“Substantial amount” of rain needed on the island to reduce drought conditions

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Light rain over parts of Vancouver Island on Thursday was a welcome sight for the drought-stricken region, but meteorologists say it’s nowhere near what we really need.

With the whole island now at Step 5 drought conditions, the highest possible, Environment Canada meteorologist Armel Castellan says a tiny amount of rain is not going to cut it if we hope to see conditions improve.

“That’s a drop in an otherwise fairly empty bucket that has seen only 62% of normal precipitation since March,” Castellan said. “We’re several tens of millimeters, almost 100mm behind if you think about the deficit in March.”

“It’s a substantial amount, so obviously we’re going to have some big storms, but it will take a few more weeks, if not more, before we really get into that swing,” he said.

The situation became so dire in the Cowichan Valley that it had to create a new level of water restrictions, Stage 4, for more than 100 rural households facing the possibility of a lack of clean water and fire extinguishing capacity.

“We are simply asking these residents to restrict their use of water primarily to food preparation, hygiene and any health and safety needs they may have,” said Kris Schumacher, director of communications. of the Cowichan Valley Regional District (CVRD).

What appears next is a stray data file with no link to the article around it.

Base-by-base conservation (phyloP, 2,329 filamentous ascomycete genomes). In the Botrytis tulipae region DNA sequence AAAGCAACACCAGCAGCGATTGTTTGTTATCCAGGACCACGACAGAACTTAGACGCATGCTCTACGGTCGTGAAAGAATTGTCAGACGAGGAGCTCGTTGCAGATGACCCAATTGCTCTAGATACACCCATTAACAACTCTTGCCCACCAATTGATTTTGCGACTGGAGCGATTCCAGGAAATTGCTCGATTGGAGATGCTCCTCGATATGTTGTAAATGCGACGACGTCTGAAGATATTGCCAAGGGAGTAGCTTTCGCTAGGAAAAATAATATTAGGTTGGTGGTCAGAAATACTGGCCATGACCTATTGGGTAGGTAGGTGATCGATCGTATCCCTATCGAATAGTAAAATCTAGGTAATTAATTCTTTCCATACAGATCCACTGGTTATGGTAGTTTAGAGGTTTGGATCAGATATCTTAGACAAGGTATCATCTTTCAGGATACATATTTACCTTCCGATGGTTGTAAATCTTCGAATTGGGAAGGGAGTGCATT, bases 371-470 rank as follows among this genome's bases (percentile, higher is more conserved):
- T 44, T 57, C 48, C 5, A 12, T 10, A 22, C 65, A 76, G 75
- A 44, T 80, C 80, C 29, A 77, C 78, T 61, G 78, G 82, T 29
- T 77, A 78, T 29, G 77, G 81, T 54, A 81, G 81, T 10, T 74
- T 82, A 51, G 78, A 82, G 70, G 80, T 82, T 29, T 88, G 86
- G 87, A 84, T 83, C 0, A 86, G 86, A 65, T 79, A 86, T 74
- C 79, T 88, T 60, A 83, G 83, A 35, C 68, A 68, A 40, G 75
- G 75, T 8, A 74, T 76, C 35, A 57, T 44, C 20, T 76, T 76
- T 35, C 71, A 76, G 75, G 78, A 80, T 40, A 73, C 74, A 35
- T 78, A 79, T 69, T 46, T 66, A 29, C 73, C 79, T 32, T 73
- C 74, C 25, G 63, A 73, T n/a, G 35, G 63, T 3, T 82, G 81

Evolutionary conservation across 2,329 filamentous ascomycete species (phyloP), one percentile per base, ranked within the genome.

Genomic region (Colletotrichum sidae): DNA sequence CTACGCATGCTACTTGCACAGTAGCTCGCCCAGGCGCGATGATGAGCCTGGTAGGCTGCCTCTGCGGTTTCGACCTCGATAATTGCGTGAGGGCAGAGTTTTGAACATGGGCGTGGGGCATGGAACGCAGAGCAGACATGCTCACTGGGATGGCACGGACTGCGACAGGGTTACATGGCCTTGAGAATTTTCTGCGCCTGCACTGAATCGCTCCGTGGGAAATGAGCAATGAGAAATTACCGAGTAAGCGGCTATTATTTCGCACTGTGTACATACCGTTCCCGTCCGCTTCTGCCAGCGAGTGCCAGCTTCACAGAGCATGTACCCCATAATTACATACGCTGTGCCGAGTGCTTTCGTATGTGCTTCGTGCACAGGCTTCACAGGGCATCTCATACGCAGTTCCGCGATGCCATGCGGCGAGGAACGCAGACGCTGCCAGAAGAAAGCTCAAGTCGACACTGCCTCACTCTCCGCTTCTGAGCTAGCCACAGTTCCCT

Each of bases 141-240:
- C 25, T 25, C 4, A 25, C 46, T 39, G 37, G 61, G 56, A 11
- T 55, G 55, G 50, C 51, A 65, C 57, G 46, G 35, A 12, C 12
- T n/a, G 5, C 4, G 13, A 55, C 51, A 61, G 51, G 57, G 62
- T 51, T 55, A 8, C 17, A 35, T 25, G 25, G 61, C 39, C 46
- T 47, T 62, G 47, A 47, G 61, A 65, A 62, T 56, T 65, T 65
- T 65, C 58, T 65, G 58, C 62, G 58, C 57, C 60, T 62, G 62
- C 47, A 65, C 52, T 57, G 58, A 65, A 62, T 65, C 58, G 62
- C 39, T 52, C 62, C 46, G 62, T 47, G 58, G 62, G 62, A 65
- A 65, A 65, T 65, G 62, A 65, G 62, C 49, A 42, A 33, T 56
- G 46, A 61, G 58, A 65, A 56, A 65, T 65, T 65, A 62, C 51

With no rain in the forecast for the foreseeable future, Schumacher said the increased restrictions may need to be applied to more areas in the coming weeks.

“Sadly this is kind of the new normal for the Cowichan area at this time of year when we haven’t had rain for so long that we are getting used to implementing drastic emergency measures to keep this resource, ”said Schumacher.

While rain and cooler weather have reduced the fire danger level in parts of the island to moderate or low, it remains high or even extreme for most of the east side.

“We really need the rain to reduce the moisture content of the fuels available and available for burning, that’s what we really need, and the traces don’t really help, they complicate the problem a bit for the public. Said Pete Laing, prevention specialist at the Coastal Fire Center.

“We are getting traces of rain that don’t even get into the forest canopy and touch the ground right now, we need a fair amount of rain to get through the canopy and into the forest floor and going into those deeper layers as well, and that’s what we haven’t really seen anywhere on the coast yet, ”he said.

As temperatures on the island have cooled down to seasonal, there is currently no significant precipitation in the forecast.


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